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Auto manufacturers often name their cars strange things, though sometimes even they go a bit far by naming various cars in foreign languages or with extremely obscure or made-up words that would be the last thing to inspire thoughts of driving upon first hearing them, though admittedly they look like the final round of a spelling bee when compared to the pharmaceutical industry's product naming conventions. Here are a few examples.

  • The Chevrolet El Camino. "El Camino" is Spanish for "The Walk." I suspect that Chevrolet chose this name because it sounded cool in 1959 (the year the first El Camino was manufactured), although they don't appear to have researched the phrase until it was too late. Who'd drive a car called "The Walk?"
  • The Toyota Paseo. "Paseo" is a conjugation of the Spanish verb pasar, which also means "to walk." (There are a few different verbs for "walk" in Spanish.) This particular conjugation means "I walk." It may look like I'm driving a Japanese car, but in a distant reality that you can't see, I walk.
  • The Honda Fitta. The Fitta was released in Scandinavian countries by Honda, who were apparently unaware of its colloquial meaning in the area's native languages -- "fitta" is slang (in Swedish, Finnish, Danish, and Norwegian) for female genetalia. It was renamed Jazz after Honda caught on. from toalight
  • The Ford Prefect. This car was released only in the UK in 1939 and nobody knew what to make of it. Most assumed it was simply a misspelling of "Perfect." Perhaps Ford had meandered into a surrealist phase around the time this car was first released. If so, it didn't last long, and neither did the Prefect. "Prefect" does indeed seem to be an actual word, albeit obscure outside of the UK and Australia, meaning, basically, "hall monitor in primary school." "Ford Prefect" later came to be the name of a character in Douglas Adams' classic The Hitchhiker's Guide to the Galaxy. from spiregrain and stupot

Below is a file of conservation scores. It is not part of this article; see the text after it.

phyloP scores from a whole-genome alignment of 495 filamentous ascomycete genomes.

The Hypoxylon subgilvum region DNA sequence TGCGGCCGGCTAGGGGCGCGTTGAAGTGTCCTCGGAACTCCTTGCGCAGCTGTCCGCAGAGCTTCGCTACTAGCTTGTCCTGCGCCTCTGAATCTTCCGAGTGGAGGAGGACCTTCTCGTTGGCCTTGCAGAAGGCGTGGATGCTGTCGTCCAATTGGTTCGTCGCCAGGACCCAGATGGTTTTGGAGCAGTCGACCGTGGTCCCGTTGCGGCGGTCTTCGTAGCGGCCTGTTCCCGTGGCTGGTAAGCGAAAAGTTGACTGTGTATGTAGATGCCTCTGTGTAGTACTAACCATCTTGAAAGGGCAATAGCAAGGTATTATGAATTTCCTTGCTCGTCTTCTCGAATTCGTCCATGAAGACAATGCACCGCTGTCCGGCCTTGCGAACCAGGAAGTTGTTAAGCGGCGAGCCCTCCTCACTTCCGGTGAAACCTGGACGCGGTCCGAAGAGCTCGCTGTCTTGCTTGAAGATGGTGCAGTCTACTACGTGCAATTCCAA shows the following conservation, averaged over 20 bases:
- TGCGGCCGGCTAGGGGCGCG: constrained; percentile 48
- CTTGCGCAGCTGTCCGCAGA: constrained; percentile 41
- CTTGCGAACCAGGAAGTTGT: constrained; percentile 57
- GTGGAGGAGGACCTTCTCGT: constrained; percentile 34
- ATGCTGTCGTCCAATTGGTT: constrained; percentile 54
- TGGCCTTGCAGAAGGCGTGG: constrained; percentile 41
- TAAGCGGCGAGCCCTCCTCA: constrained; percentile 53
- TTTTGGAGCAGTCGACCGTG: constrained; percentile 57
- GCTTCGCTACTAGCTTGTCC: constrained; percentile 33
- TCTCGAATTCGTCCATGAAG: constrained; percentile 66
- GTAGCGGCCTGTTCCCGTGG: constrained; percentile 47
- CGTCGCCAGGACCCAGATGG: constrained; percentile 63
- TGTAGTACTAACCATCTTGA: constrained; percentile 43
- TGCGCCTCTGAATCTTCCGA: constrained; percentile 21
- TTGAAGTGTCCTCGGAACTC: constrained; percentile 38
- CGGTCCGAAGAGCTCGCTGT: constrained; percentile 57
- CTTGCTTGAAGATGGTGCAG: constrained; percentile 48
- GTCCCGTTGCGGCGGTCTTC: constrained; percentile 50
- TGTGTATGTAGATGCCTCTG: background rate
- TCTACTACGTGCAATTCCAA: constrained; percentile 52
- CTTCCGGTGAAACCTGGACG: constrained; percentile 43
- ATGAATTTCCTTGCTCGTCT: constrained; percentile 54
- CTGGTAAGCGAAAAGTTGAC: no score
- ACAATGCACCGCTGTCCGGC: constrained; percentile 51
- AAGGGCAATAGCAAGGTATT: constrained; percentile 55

• The Ford Pinto. The Spanish translation of "Pinto" is "I paint," or, apparently "paint horses." Perhaps it should've been called "Estallo," which means "I explode." A pinto is also a type of bean. The Ford Pinto was hardly bean-sized -- you could sail to Iceland in one. "Pinto" also means "small penis" in particular Brazilian dialects of Portuguese. from dido
  • The Austin Maxi was another British innovation, this one from the 1970s. What do you normally think of when you hear the word "maxi?"
  • The Mitsubishi Pajero. "Pajero" is apparently Mexican Spanish slang for "wanker." from vuo
  • Volvo is Latin for "I roll," though I'd be hard-pressed to find a country that would mistake the two, the Vatican notwithstanding. from 409
  • The Rolls Royce Silver Shadow, when translated into Japanese, apparently has a colloquial meaning of "pissing in the wind." from ponder
  • The Diahatsu Charade kind of speaks for itself -- it was by all accounts a service department bill on wheels. from ponder
  • The Diahatsu Naked is Diahatsu's newest addition (as of this writing in 2002) in a strangely monikered line of automobiles, available primarily in Japan and Australia. from sailorDR

NOTE: I originally listed the infamous Chevy Nova, but I was informed that this was an urban legend (although, Vauxhall came out with the Vauxhall Nova, but it wasn't marketed in any Spanish-speaking countries). Check with snopes.com -- it's listed there.

I'm sure I'm missing a few, so if you can recall any, /msg me or add your own writeup. Another note: I used the literal translations of whatever words I translated here, because I'm an uncultured American. Deal.